The group of participants who had taken a different kind of vaccine as a booster than the one they had previously received showed higher neutralizing antibody titers against the PT isolate and all Omicron subvariants than the group of participants who had received three doses of the same inactivated vaccine. However, the factor reductions in the response against the BA.2, BA.2.12.1, BA.4, and BA.5 subvariants as compared with the response against the PT isolate were greater in the heterologous-boosted group than in the inactivated-vaccine group, according to the paper.

Gao called for the development of updated vaccines as boosters in order to provide better protection against current subvariants (especially BA.4 and BA.5) and possible future epidemic subvariants. 

According to the Chinese National Health Commission, a total of 65 domestic confirmed cases and 279 domestic asymptomatic virus carriers were reported on the Chinese mainland on Saturday. 

The BA.5 subvariant, which Chinese academician Zhang Boli said is believed to be the most contagious strain known so far, has also been discovered on the mainland in May.

This month, infection cases caused by BA.5.2 strain had been reported for the first time on the Chinese mainland in Xi'an in Northwest China's Shaanxi Province and then in Beijing.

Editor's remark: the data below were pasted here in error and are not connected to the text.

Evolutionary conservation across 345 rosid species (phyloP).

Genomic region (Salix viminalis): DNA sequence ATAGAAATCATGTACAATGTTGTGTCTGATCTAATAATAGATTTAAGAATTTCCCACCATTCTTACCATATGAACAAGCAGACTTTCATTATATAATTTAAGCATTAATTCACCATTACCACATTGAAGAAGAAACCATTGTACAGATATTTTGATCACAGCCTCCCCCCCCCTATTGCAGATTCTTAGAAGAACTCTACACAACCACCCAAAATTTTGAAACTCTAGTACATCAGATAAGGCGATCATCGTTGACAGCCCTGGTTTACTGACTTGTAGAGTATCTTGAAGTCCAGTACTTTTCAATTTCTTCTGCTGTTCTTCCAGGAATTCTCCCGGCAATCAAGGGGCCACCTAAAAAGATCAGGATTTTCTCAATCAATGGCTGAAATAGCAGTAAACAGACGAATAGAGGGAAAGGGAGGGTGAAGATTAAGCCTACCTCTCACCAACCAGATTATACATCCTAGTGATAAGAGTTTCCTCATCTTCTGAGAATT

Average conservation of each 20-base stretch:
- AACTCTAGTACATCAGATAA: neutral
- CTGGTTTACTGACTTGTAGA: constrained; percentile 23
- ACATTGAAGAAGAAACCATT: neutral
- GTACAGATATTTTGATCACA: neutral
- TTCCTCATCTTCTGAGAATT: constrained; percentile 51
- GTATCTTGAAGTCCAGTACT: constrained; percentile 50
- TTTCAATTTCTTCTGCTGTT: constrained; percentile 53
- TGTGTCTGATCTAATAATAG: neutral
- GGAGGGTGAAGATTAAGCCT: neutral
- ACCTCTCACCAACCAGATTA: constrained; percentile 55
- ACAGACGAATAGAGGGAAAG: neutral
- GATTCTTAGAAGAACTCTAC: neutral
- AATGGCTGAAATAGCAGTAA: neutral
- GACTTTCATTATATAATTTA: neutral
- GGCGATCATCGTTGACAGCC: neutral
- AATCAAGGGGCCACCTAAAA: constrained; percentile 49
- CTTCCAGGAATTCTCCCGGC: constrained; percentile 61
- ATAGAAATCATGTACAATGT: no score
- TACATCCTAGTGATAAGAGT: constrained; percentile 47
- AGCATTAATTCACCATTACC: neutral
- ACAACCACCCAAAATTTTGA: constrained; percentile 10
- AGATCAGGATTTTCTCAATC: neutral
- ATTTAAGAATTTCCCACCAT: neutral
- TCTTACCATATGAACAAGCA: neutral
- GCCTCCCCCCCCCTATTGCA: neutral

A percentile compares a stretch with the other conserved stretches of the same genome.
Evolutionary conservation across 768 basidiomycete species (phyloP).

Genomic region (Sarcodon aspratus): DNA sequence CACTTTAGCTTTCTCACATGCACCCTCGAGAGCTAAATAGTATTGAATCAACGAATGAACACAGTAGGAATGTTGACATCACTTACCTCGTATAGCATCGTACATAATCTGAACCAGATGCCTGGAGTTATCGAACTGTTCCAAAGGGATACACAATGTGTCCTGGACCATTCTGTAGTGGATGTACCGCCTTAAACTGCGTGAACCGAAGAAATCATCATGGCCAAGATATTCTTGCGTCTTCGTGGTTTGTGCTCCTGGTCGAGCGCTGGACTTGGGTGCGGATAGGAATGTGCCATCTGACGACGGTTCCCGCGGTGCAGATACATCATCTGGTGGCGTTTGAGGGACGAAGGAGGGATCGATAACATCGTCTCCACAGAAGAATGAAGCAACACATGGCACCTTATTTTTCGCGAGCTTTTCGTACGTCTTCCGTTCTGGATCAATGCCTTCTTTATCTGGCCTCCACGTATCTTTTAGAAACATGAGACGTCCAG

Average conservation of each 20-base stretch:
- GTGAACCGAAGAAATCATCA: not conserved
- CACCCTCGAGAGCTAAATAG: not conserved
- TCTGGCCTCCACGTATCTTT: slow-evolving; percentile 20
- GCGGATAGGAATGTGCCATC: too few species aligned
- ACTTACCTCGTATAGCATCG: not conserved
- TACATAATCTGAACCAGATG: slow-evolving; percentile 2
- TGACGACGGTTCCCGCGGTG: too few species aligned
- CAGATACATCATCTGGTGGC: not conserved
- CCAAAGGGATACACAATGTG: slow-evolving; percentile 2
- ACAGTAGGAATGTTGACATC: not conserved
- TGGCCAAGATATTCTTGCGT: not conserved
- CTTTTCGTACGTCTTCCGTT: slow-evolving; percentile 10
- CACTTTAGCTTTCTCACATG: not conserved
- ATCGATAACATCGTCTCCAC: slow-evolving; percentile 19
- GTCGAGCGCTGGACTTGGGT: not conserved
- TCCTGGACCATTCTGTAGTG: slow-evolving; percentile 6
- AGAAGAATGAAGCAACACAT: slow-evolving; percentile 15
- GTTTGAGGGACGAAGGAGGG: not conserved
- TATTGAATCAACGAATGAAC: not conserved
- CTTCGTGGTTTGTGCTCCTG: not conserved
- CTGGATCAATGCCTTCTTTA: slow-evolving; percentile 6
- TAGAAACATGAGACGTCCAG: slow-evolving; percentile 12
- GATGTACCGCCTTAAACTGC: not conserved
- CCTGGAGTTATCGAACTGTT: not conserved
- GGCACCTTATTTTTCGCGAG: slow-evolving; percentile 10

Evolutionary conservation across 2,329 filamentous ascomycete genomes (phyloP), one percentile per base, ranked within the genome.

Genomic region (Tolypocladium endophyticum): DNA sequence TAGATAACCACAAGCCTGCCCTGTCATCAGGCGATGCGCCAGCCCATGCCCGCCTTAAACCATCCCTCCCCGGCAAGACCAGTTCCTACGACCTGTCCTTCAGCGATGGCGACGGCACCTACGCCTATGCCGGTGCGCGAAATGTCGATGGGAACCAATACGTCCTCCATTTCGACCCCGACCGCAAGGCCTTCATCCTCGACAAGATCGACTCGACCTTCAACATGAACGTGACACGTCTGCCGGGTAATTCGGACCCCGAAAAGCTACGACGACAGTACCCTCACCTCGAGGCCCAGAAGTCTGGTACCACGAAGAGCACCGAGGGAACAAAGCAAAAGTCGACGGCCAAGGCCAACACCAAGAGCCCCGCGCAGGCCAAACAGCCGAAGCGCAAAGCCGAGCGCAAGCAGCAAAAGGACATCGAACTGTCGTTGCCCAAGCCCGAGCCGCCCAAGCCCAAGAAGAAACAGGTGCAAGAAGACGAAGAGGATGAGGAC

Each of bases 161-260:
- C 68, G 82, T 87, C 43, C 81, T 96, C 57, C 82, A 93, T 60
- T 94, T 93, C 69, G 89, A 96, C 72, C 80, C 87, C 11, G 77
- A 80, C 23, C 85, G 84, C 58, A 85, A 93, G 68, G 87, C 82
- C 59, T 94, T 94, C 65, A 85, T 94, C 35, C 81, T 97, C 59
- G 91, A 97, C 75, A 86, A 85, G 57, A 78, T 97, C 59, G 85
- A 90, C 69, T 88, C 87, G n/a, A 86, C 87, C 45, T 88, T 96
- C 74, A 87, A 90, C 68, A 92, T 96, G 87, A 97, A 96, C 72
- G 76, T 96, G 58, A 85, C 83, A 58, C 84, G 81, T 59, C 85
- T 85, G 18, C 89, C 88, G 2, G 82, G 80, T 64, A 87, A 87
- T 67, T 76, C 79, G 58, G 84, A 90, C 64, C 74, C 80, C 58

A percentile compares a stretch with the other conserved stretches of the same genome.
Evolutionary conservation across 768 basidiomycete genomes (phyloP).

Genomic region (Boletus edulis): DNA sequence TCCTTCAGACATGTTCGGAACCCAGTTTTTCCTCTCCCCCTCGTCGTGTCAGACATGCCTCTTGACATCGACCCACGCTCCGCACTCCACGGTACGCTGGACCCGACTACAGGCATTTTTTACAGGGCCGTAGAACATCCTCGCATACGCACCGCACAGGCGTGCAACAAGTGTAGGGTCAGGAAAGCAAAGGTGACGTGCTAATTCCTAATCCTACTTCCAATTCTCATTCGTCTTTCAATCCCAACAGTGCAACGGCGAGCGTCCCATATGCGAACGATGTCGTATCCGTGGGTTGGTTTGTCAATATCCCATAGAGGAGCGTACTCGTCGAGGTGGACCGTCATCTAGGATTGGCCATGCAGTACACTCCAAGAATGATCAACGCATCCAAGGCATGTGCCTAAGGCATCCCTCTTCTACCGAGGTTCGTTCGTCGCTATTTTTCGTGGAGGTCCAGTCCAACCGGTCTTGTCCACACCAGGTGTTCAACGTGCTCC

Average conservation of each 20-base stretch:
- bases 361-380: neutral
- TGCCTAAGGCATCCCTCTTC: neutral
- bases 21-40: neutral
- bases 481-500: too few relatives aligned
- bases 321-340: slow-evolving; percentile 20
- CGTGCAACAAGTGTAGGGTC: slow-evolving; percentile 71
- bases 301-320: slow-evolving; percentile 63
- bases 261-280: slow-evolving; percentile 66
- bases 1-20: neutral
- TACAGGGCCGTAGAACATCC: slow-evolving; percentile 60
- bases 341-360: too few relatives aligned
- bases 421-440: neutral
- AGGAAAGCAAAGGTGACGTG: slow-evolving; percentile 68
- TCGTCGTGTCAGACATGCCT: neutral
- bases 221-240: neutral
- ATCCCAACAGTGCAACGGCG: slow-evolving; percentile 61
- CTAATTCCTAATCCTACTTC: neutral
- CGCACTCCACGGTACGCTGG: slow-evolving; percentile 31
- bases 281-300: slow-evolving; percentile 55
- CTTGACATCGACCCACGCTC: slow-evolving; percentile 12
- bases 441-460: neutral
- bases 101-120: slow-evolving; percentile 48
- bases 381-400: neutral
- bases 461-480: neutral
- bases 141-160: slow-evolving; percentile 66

Zhang told media that the BA.5.2 infections in Xi'an had lead to the strictest anti-epidemic measures this year. In response, he suggested the distribution of COVID-19 antigen testing kits and further promotion of vaccination among the elderly group.

Besides Xi'an and Beijing, infections caused by the BA.5.2 strain have been found in Tianjin and Shanghai. A Shanghai health official said at a press conference on Sunday that gene sequencing showed that an infection discovered on Friday was caused by BA.5.2 and related to a previous imported case.       

Chinese manufacturers are accelerating efforts to update or develop new-generation vaccines and drugs amid mutating virus.

Jiangsu Simcere Pharmaceutical Group told the Global Times in recent interview that it had been closely following the mutations of the virus and its COVID-19 prevention medicine, which is under Phase II clinical trials in Shanghai, is designed to deal with various mutations.

A China-developed neutralizing antibody combination COVID-19 therapy, jointly developed by Tsinghua University, the Third People's Hospital of Shenzhen and Brii Biosciences, has shown effectiveness against BA.4 and BA.5 in recent studies, researchers said at a press conference on Friday. 

China National Pharmaceutical Group (Sinopharm) announced on Saturday that an Omicron-specific inactivated vaccine developed by an institute under its subsidiary China National Biotec Group (CNBG) had been approved for clinical trials by national authorities.

In May, clinical trials on another Omicron-specific inactivated vaccine developed by CNBG's Beijing research institute had already kicked off.  

Chinese vaccine developer CanSinoBIO announced that its COVID-19 mRNA vaccine has received approval for clinical trials in China. Sinopharm also said its second-generation recombinant protein COVID-19 vaccine had received approval for clinical trials.